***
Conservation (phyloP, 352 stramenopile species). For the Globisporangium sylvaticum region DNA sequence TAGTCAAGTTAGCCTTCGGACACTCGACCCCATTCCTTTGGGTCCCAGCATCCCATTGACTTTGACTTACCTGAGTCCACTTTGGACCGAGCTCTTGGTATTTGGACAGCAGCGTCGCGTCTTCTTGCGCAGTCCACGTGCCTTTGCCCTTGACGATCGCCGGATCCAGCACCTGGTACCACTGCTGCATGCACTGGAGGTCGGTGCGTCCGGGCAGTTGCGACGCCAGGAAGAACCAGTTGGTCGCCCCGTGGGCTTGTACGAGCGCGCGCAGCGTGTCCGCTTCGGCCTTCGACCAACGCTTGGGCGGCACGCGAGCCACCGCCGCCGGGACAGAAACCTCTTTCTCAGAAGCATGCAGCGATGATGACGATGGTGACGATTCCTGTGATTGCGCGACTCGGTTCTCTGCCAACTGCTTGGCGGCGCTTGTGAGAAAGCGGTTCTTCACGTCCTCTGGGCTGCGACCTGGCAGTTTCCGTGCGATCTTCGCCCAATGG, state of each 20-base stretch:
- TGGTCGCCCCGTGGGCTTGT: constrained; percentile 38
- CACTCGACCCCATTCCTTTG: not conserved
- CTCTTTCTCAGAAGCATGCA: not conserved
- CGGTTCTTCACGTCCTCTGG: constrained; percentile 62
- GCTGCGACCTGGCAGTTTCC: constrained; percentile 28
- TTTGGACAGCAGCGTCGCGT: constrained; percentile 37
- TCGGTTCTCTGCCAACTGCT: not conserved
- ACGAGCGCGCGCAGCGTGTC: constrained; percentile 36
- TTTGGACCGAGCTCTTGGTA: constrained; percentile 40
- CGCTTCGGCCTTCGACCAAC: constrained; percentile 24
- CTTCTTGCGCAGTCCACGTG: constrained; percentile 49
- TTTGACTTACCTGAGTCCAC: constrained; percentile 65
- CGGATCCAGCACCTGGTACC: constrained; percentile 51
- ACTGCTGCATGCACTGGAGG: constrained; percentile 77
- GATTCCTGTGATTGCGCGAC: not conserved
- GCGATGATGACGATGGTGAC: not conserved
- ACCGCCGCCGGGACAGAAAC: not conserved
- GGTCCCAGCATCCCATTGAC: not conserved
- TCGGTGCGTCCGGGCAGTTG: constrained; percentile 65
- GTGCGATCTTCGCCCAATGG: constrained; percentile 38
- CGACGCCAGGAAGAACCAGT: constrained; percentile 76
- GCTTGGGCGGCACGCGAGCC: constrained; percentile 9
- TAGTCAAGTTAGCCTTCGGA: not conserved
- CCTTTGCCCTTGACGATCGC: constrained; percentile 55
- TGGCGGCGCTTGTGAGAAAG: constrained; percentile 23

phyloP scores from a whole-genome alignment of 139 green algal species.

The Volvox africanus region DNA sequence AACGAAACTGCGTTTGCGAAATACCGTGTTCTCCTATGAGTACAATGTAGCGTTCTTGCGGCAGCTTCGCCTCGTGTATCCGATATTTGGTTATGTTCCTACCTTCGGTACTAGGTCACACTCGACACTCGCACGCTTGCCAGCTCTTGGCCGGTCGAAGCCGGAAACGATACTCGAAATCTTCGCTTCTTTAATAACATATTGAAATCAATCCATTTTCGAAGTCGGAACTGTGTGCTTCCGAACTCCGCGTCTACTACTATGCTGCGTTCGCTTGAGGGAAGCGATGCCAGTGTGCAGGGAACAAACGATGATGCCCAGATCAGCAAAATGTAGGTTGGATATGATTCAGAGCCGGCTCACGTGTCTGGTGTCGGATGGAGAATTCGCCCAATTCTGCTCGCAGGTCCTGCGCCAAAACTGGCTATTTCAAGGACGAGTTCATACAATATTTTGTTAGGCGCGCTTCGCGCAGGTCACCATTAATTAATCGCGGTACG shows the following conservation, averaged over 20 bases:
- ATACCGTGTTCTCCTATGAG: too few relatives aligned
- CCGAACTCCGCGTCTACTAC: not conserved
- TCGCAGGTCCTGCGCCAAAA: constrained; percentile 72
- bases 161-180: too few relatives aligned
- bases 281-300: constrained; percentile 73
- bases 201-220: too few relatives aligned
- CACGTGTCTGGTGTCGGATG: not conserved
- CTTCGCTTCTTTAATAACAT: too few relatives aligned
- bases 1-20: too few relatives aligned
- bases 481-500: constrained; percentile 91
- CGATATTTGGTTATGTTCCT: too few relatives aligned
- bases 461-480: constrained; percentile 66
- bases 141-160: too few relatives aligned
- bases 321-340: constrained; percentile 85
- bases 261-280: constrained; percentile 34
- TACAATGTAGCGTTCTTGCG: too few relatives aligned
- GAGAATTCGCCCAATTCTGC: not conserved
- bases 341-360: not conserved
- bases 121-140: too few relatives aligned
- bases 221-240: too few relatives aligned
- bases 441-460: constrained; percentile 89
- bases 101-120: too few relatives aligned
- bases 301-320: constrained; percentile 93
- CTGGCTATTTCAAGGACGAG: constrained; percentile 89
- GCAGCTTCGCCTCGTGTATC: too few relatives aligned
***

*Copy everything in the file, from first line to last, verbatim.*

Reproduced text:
Conservation (phyloP, 352 stramenopile species). For the Globisporangium sylvaticum region DNA sequence TAGTCAAGTTAGCCTTCGGACACTCGACCCCATTCCTTTGGGTCCCAGCATCCCATTGACTTTGACTTACCTGAGTCCACTTTGGACCGAGCTCTTGGTATTTGGACAGCAGCGTCGCGTCTTCTTGCGCAGTCCACGTGCCTTTGCCCTTGACGATCGCCGGATCCAGCACCTGGTACCACTGCTGCATGCACTGGAGGTCGGTGCGTCCGGGCAGTTGCGACGCCAGGAAGAACCAGTTGGTCGCCCCGTGGGCTTGTACGAGCGCGCGCAGCGTGTCCGCTTCGGCCTTCGACCAACGCTTGGGCGGCACGCGAGCCACCGCCGCCGGGACAGAAACCTCTTTCTCAGAAGCATGCAGCGATGATGACGATGGTGACGATTCCTGTGATTGCGCGACTCGGTTCTCTGCCAACTGCTTGGCGGCGCTTGTGAGAAAGCGGTTCTTCACGTCCTCTGGGCTGCGACCTGGCAGTTTCCGTGCGATCTTCGCCCAATGG, state of each 20-base stretch:
- TGGTCGCCCCGTGGGCTTGT: constrained; percentile 38
- CACTCGACCCCATTCCTTTG: not conserved
- CTCTTTCTCAGAAGCATGCA: not conserved
- CGGTTCTTCACGTCCTCTGG: constrained; percentile 62
- GCTGCGACCTGGCAGTTTCC: constrained; percentile 28
- TTTGGACAGCAGCGTCGCGT: constrained; percentile 37
- TCGGTTCTCTGCCAACTGCT: not conserved
- ACGAGCGCGCGCAGCGTGTC: constrained; percentile 36
- TTTGGACCGAGCTCTTGGTA: constrained; percentile 40
- CGCTTCGGCCTTCGACCAAC: constrained; percentile 24
- CTTCTTGCGCAGTCCACGTG: constrained; percentile 49
- TTTGACTTACCTGAGTCCAC: constrained; percentile 65
- CGGATCCAGCACCTGGTACC: constrained; percentile 51
- ACTGCTGCATGCACTGGAGG: constrained; percentile 77
- GATTCCTGTGATTGCGCGAC: not conserved
- GCGATGATGACGATGGTGAC: not conserved
- ACCGCCGCCGGGACAGAAAC: not conserved
- GGTCCCAGCATCCCATTGAC: not conserved
- TCGGTGCGTCCGGGCAGTTG: constrained; percentile 65
- GTGCGATCTTCGCCCAATGG: constrained; percentile 38
- CGACGCCAGGAAGAACCAGT: constrained; percentile 76
- GCTTGGGCGGCACGCGAGCC: constrained; percentile 9
- TAGTCAAGTTAGCCTTCGGA: not conserved
- CCTTTGCCCTTGACGATCGC: constrained; percentile 55
- TGGCGGCGCTTGTGAGAAAG: constrained; percentile 23

phyloP scores from a whole-genome alignment of 139 green algal species.

The Volvox africanus region DNA sequence AACGAAACTGCGTTTGCGAAATACCGTGTTCTCCTATGAGTACAATGTAGCGTTCTTGCGGCAGCTTCGCCTCGTGTATCCGATATTTGGTTATGTTCCTACCTTCGGTACTAGGTCACACTCGACACTCGCACGCTTGCCAGCTCTTGGCCGGTCGAAGCCGGAAACGATACTCGAAATCTTCGCTTCTTTAATAACATATTGAAATCAATCCATTTTCGAAGTCGGAACTGTGTGCTTCCGAACTCCGCGTCTACTACTATGCTGCGTTCGCTTGAGGGAAGCGATGCCAGTGTGCAGGGAACAAACGATGATGCCCAGATCAGCAAAATGTAGGTTGGATATGATTCAGAGCCGGCTCACGTGTCTGGTGTCGGATGGAGAATTCGCCCAATTCTGCTCGCAGGTCCTGCGCCAAAACTGGCTATTTCAAGGACGAGTTCATACAATATTTTGTTAGGCGCGCTTCGCGCAGGTCACCATTAATTAATCGCGGTACG shows the following conservation, averaged over 20 bases:
- ATACCGTGTTCTCCTATGAG: too few relatives aligned
- CCGAACTCCGCGTCTACTAC: not conserved
- TCGCAGGTCCTGCGCCAAAA: constrained; percentile 72
- bases 161-180: too few relatives aligned
- bases 281-300: constrained; percentile 73
- bases 201-220: too few relatives aligned
- CACGTGTCTGGTGTCGGATG: not conserved
- CTTCGCTTCTTTAATAACAT: too few relatives aligned
- bases 1-20: too few relatives aligned
- bases 481-500: constrained; percentile 91
- CGATATTTGGTTATGTTCCT: too few relatives aligned
- bases 461-480: constrained; percentile 66
- bases 141-160: too few relatives aligned
- bases 321-340: constrained; percentile 85
- bases 261-280: constrained; percentile 34
- TACAATGTAGCGTTCTTGCG: too few relatives aligned
- GAGAATTCGCCCAATTCTGC: not conserved
- bases 341-360: not conserved
- bases 121-140: too few relatives aligned
- bases 221-240: too few relatives aligned
- bases 441-460: constrained; percentile 89
- bases 101-120: too few relatives aligned
- bases 301-320: constrained; percentile 93
- CTGGCTATTTCAAGGACGAG: constrained; percentile 89
- GCAGCTTCGCCTCGTGTATC: too few relatives aligned